Insect Experiments

Cold-Blooded Insects

In this experiment you'll be testing the effects of temperature on cold-blooded insects. Do bugs like the heat or do they like the cold?

What You'll Need:

  • Bug net
  • Tall clear plastic cup
  • Thermometer
  • Mesh
  • Paper
  • Pencil
  • Refrigerator

Cold-Blooded Insects Experiment
Observe insects at
different temps.

How to Do Cold-Blooded Insects Experiment:

Step 1: Use your bug net to capture an insect.

Step 2: Place your insect in a tall clear plastic cup. Place a thermometer in the cup, and cover the cup with mesh.

Step 3: Record the temperature, and observe the activity of the insect.

Step 4: Put the cup in the refrigerator until it is 15 degrees Fahrenheit cooler than the first temperature. Observe the behavior of the bug. Has it changed?

Step 5: Repeat the entire process at a temperature 15 degrees cooler.

Step 6: Put the insect (still in the cup) back into its home environment.

Step 7: Remove the plastic lid. Observe how long it takes for the insect to leave the cup.

What Happened?

Insects do not maintain a constant body temperature, as people and other mammals do.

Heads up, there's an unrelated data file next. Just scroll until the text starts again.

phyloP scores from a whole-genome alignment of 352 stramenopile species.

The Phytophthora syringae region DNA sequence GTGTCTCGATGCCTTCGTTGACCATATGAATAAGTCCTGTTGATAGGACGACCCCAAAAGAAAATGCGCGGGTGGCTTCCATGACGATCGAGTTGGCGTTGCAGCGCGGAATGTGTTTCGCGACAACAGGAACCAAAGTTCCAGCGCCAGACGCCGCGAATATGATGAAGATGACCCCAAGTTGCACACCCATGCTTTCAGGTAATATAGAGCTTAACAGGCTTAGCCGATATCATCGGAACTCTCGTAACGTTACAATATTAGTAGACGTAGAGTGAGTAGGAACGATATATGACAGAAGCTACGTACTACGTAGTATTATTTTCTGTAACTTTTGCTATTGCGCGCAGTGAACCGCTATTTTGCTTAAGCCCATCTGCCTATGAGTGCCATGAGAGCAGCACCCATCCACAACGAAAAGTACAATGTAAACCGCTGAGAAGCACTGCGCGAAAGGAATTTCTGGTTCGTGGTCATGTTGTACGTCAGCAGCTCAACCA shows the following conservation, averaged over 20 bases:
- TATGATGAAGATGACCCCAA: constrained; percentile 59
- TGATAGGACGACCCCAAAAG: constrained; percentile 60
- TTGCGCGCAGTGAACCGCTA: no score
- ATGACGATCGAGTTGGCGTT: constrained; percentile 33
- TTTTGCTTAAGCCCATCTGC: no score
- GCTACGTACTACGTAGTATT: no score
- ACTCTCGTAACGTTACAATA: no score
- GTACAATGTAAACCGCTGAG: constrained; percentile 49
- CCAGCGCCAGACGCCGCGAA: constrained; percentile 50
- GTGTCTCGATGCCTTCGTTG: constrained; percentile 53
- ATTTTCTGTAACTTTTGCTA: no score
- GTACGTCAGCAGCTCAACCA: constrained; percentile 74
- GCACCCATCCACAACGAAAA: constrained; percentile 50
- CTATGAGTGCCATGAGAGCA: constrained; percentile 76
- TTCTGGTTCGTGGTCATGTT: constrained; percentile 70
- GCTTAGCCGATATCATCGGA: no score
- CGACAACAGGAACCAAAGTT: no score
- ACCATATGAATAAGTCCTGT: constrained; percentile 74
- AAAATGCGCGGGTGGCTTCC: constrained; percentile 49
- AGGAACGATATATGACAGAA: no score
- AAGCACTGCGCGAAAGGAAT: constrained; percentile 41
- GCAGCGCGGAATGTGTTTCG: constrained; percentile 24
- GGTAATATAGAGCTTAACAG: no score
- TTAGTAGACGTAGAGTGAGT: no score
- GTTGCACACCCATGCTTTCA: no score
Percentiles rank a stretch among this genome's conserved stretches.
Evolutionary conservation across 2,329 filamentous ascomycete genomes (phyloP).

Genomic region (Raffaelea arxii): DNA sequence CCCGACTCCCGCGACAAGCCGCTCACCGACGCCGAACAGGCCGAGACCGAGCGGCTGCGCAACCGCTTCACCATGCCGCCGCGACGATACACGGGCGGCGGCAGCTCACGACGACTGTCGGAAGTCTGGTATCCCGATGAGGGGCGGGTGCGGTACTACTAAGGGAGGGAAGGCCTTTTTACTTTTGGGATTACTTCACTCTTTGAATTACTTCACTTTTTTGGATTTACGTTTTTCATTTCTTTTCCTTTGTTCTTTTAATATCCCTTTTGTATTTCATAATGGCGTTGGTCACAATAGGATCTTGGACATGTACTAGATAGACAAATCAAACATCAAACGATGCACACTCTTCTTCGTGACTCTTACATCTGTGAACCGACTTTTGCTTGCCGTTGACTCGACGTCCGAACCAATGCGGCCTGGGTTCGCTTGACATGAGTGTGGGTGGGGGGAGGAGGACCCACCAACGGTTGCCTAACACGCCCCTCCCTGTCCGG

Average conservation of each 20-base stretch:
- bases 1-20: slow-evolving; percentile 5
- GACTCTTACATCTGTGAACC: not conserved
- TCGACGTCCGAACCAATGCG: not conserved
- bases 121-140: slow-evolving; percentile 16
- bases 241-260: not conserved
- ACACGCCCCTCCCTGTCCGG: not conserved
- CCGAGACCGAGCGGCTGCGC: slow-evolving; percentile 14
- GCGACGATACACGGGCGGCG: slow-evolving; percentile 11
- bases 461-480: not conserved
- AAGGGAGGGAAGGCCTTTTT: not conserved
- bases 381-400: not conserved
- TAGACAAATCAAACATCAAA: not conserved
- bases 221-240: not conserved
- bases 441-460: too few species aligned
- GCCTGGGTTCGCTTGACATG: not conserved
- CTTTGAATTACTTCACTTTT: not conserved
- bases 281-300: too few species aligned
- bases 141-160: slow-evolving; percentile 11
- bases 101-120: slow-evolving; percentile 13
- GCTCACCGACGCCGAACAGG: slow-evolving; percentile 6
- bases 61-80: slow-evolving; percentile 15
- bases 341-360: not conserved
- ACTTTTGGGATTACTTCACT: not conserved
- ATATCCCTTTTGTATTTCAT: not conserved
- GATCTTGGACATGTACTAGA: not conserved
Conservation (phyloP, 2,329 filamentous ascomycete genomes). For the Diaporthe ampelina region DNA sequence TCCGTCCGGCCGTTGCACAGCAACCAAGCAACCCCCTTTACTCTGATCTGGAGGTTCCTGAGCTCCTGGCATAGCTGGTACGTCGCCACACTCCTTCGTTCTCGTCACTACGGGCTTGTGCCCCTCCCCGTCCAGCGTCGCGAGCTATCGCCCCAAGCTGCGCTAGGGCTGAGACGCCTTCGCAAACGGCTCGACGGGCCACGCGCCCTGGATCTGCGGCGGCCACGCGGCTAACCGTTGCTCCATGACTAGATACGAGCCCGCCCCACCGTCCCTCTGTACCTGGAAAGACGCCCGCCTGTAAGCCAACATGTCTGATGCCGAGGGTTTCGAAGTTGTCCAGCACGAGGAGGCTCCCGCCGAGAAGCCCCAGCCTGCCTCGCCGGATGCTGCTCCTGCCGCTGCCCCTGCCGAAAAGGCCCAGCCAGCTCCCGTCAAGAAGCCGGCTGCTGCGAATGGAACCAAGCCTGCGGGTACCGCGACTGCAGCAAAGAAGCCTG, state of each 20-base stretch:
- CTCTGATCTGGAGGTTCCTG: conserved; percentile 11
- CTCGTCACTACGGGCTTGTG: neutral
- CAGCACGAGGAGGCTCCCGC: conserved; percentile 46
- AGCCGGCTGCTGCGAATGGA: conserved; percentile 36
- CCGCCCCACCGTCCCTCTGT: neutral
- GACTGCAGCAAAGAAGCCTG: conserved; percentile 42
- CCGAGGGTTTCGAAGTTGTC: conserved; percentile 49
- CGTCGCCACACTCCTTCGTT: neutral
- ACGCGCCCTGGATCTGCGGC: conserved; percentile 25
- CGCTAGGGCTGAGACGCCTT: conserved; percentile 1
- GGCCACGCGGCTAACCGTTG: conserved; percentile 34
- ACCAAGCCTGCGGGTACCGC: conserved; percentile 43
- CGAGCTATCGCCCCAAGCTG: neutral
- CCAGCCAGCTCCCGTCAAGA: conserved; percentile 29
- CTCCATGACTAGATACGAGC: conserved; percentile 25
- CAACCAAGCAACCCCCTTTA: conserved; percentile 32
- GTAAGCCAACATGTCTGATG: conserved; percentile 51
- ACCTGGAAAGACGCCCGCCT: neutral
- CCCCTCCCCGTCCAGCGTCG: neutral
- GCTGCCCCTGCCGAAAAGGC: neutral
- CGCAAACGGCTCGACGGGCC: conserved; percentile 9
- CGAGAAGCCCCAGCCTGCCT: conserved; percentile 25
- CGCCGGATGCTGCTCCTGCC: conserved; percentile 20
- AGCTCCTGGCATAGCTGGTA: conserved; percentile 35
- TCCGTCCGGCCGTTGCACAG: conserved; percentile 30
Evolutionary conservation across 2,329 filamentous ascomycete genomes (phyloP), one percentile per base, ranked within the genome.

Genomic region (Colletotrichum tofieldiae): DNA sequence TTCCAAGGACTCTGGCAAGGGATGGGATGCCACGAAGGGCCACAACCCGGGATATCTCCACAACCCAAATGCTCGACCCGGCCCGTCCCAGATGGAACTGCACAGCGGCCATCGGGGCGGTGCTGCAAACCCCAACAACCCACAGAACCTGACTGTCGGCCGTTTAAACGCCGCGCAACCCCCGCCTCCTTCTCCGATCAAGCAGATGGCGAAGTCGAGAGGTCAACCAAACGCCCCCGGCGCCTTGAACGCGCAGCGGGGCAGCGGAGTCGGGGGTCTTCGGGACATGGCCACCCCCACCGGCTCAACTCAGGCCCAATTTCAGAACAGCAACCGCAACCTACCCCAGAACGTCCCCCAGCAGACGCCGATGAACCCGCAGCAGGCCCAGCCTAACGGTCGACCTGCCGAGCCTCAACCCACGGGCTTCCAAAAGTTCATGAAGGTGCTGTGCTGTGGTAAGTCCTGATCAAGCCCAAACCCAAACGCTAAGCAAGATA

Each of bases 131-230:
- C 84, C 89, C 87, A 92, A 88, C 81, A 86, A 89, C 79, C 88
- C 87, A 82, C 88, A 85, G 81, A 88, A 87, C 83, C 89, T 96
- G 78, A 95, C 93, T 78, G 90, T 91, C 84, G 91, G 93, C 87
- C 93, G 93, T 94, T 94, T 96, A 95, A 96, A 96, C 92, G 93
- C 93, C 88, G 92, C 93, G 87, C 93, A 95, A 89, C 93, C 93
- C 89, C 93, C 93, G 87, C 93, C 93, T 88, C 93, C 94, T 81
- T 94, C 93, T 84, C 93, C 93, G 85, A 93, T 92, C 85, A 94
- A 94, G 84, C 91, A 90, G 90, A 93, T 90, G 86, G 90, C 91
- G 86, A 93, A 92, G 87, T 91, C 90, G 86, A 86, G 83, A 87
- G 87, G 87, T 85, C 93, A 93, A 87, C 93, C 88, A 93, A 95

For example, people maintain a 98.6 degrees Fahrenheit temperature. This temperature is fairly constant, even in cold or warm weather. For this reason, we are called warm-blooded, or endothermic.

The body temperatures of insects, however, are highly influenced by their environments. If the weather is warm, their body temperatures are warm. If the weather is cold, so are they. When their bodies become cold, they slow down and may even stop. Insects and reptiles are cold-blooded, or ectothermic.

Fun Facts
  • Cold-blooded organisms need less food when it is cold because their activity slows.
  • The hawk moth's body temperature is the same as the air when it is at rest. When this huge moth flies, its wings work hard and create a lot of body heat. Thus, when it flies, its body temperature is much warmer than the air.

Create some creepy bloodworms in the next insect experiment.

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